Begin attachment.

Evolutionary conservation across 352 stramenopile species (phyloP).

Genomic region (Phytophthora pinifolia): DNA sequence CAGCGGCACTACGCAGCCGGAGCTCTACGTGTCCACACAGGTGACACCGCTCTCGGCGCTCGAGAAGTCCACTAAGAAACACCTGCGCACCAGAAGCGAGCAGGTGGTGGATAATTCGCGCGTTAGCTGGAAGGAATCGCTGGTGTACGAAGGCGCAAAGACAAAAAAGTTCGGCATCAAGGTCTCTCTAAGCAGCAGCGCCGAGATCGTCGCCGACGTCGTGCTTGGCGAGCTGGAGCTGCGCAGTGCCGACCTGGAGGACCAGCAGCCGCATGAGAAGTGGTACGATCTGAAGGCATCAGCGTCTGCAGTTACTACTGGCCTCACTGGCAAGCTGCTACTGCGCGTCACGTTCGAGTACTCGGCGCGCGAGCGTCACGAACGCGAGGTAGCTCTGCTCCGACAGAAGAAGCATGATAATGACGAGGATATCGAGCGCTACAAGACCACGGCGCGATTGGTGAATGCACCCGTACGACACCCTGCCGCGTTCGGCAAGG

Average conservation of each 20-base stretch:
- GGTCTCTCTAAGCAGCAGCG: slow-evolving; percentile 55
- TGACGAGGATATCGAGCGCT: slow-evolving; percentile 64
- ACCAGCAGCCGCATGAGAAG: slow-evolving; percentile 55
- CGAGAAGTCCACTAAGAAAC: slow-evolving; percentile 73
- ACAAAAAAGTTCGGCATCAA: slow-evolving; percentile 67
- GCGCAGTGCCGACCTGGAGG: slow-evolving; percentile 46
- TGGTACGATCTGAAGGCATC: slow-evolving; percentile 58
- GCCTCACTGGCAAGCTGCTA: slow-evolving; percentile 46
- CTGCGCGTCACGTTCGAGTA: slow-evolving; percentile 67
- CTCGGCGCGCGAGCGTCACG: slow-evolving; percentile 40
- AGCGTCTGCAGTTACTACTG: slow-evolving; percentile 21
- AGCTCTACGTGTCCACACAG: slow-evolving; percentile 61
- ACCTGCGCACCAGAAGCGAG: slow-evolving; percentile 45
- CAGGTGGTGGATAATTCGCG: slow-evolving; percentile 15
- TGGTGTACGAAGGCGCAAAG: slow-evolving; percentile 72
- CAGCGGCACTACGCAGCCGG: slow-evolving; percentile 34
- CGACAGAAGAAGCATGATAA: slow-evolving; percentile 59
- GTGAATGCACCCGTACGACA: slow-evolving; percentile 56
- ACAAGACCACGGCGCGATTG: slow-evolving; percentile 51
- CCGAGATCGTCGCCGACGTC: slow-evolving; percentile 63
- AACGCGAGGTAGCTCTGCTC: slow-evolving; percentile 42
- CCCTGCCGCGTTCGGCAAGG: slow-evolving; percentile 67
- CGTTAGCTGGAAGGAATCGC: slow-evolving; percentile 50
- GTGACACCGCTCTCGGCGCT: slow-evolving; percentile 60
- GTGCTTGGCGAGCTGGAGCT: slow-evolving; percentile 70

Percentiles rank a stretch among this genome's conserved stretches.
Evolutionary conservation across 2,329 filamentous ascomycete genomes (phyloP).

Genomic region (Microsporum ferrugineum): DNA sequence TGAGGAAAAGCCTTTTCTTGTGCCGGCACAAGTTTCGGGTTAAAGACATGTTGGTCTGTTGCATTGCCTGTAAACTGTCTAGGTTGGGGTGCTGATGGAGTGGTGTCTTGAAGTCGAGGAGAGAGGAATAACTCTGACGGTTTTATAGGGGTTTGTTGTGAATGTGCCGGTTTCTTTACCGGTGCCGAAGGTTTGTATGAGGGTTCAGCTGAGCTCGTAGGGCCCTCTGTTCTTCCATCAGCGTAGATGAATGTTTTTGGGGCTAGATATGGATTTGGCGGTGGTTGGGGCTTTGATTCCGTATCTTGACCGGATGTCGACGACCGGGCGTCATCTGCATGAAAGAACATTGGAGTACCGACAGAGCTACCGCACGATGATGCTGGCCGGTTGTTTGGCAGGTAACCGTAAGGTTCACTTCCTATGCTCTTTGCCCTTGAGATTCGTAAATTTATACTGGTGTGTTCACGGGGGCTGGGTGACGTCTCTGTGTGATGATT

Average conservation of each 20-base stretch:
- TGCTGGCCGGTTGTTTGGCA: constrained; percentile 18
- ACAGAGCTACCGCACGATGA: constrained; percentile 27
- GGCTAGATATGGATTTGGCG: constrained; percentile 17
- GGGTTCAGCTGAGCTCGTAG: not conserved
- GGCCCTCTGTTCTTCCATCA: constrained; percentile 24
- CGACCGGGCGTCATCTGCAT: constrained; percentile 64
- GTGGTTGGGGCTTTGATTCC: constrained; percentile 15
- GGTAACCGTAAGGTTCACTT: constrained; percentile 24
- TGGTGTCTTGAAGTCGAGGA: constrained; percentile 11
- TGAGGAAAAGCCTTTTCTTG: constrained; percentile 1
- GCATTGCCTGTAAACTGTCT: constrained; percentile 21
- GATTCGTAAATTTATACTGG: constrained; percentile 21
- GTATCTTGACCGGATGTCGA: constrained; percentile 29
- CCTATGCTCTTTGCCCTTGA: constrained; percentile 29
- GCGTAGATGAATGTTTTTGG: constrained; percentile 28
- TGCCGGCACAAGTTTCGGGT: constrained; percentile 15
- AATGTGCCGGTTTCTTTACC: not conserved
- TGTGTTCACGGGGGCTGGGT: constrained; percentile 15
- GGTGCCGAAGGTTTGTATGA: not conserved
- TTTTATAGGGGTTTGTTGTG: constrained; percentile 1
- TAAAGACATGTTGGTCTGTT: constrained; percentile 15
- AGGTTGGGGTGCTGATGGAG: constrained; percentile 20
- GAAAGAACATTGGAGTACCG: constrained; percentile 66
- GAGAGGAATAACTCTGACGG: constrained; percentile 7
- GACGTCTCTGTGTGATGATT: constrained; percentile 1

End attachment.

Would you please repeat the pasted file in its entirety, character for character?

Evolutionary conservation across 352 stramenopile species (phyloP).

Genomic region (Phytophthora pinifolia): DNA sequence CAGCGGCACTACGCAGCCGGAGCTCTACGTGTCCACACAGGTGACACCGCTCTCGGCGCTCGAGAAGTCCACTAAGAAACACCTGCGCACCAGAAGCGAGCAGGTGGTGGATAATTCGCGCGTTAGCTGGAAGGAATCGCTGGTGTACGAAGGCGCAAAGACAAAAAAGTTCGGCATCAAGGTCTCTCTAAGCAGCAGCGCCGAGATCGTCGCCGACGTCGTGCTTGGCGAGCTGGAGCTGCGCAGTGCCGACCTGGAGGACCAGCAGCCGCATGAGAAGTGGTACGATCTGAAGGCATCAGCGTCTGCAGTTACTACTGGCCTCACTGGCAAGCTGCTACTGCGCGTCACGTTCGAGTACTCGGCGCGCGAGCGTCACGAACGCGAGGTAGCTCTGCTCCGACAGAAGAAGCATGATAATGACGAGGATATCGAGCGCTACAAGACCACGGCGCGATTGGTGAATGCACCCGTACGACACCCTGCCGCGTTCGGCAAGG

Average conservation of each 20-base stretch:
- GGTCTCTCTAAGCAGCAGCG: slow-evolving; percentile 55
- TGACGAGGATATCGAGCGCT: slow-evolving; percentile 64
- ACCAGCAGCCGCATGAGAAG: slow-evolving; percentile 55
- CGAGAAGTCCACTAAGAAAC: slow-evolving; percentile 73
- ACAAAAAAGTTCGGCATCAA: slow-evolving; percentile 67
- GCGCAGTGCCGACCTGGAGG: slow-evolving; percentile 46
- TGGTACGATCTGAAGGCATC: slow-evolving; percentile 58
- GCCTCACTGGCAAGCTGCTA: slow-evolving; percentile 46
- CTGCGCGTCACGTTCGAGTA: slow-evolving; percentile 67
- CTCGGCGCGCGAGCGTCACG: slow-evolving; percentile 40
- AGCGTCTGCAGTTACTACTG: slow-evolving; percentile 21
- AGCTCTACGTGTCCACACAG: slow-evolving; percentile 61
- ACCTGCGCACCAGAAGCGAG: slow-evolving; percentile 45
- CAGGTGGTGGATAATTCGCG: slow-evolving; percentile 15
- TGGTGTACGAAGGCGCAAAG: slow-evolving; percentile 72
- CAGCGGCACTACGCAGCCGG: slow-evolving; percentile 34
- CGACAGAAGAAGCATGATAA: slow-evolving; percentile 59
- GTGAATGCACCCGTACGACA: slow-evolving; percentile 56
- ACAAGACCACGGCGCGATTG: slow-evolving; percentile 51
- CCGAGATCGTCGCCGACGTC: slow-evolving; percentile 63
- AACGCGAGGTAGCTCTGCTC: slow-evolving; percentile 42
- CCCTGCCGCGTTCGGCAAGG: slow-evolving; percentile 67
- CGTTAGCTGGAAGGAATCGC: slow-evolving; percentile 50
- GTGACACCGCTCTCGGCGCT: slow-evolving; percentile 60
- GTGCTTGGCGAGCTGGAGCT: slow-evolving; percentile 70

Percentiles rank a stretch among this genome's conserved stretches.
Evolutionary conservation across 2,329 filamentous ascomycete genomes (phyloP).

Genomic region (Microsporum ferrugineum): DNA sequence TGAGGAAAAGCCTTTTCTTGTGCCGGCACAAGTTTCGGGTTAAAGACATGTTGGTCTGTTGCATTGCCTGTAAACTGTCTAGGTTGGGGTGCTGATGGAGTGGTGTCTTGAAGTCGAGGAGAGAGGAATAACTCTGACGGTTTTATAGGGGTTTGTTGTGAATGTGCCGGTTTCTTTACCGGTGCCGAAGGTTTGTATGAGGGTTCAGCTGAGCTCGTAGGGCCCTCTGTTCTTCCATCAGCGTAGATGAATGTTTTTGGGGCTAGATATGGATTTGGCGGTGGTTGGGGCTTTGATTCCGTATCTTGACCGGATGTCGACGACCGGGCGTCATCTGCATGAAAGAACATTGGAGTACCGACAGAGCTACCGCACGATGATGCTGGCCGGTTGTTTGGCAGGTAACCGTAAGGTTCACTTCCTATGCTCTTTGCCCTTGAGATTCGTAAATTTATACTGGTGTGTTCACGGGGGCTGGGTGACGTCTCTGTGTGATGATT

Average conservation of each 20-base stretch:
- TGCTGGCCGGTTGTTTGGCA: constrained; percentile 18
- ACAGAGCTACCGCACGATGA: constrained; percentile 27
- GGCTAGATATGGATTTGGCG: constrained; percentile 17
- GGGTTCAGCTGAGCTCGTAG: not conserved
- GGCCCTCTGTTCTTCCATCA: constrained; percentile 24
- CGACCGGGCGTCATCTGCAT: constrained; percentile 64
- GTGGTTGGGGCTTTGATTCC: constrained; percentile 15
- GGTAACCGTAAGGTTCACTT: constrained; percentile 24
- TGGTGTCTTGAAGTCGAGGA: constrained; percentile 11
- TGAGGAAAAGCCTTTTCTTG: constrained; percentile 1
- GCATTGCCTGTAAACTGTCT: constrained; percentile 21
- GATTCGTAAATTTATACTGG: constrained; percentile 21
- GTATCTTGACCGGATGTCGA: constrained; percentile 29
- CCTATGCTCTTTGCCCTTGA: constrained; percentile 29
- GCGTAGATGAATGTTTTTGG: constrained; percentile 28
- TGCCGGCACAAGTTTCGGGT: constrained; percentile 15
- AATGTGCCGGTTTCTTTACC: not conserved
- TGTGTTCACGGGGGCTGGGT: constrained; percentile 15
- GGTGCCGAAGGTTTGTATGA: not conserved
- TTTTATAGGGGTTTGTTGTG: constrained; percentile 1
- TAAAGACATGTTGGTCTGTT: constrained; percentile 15
- AGGTTGGGGTGCTGATGGAG: constrained; percentile 20
- GAAAGAACATTGGAGTACCG: constrained; percentile 66
- GAGAGGAATAACTCTGACGG: constrained; percentile 7
- GACGTCTCTGTGTGATGATT: constrained; percentile 1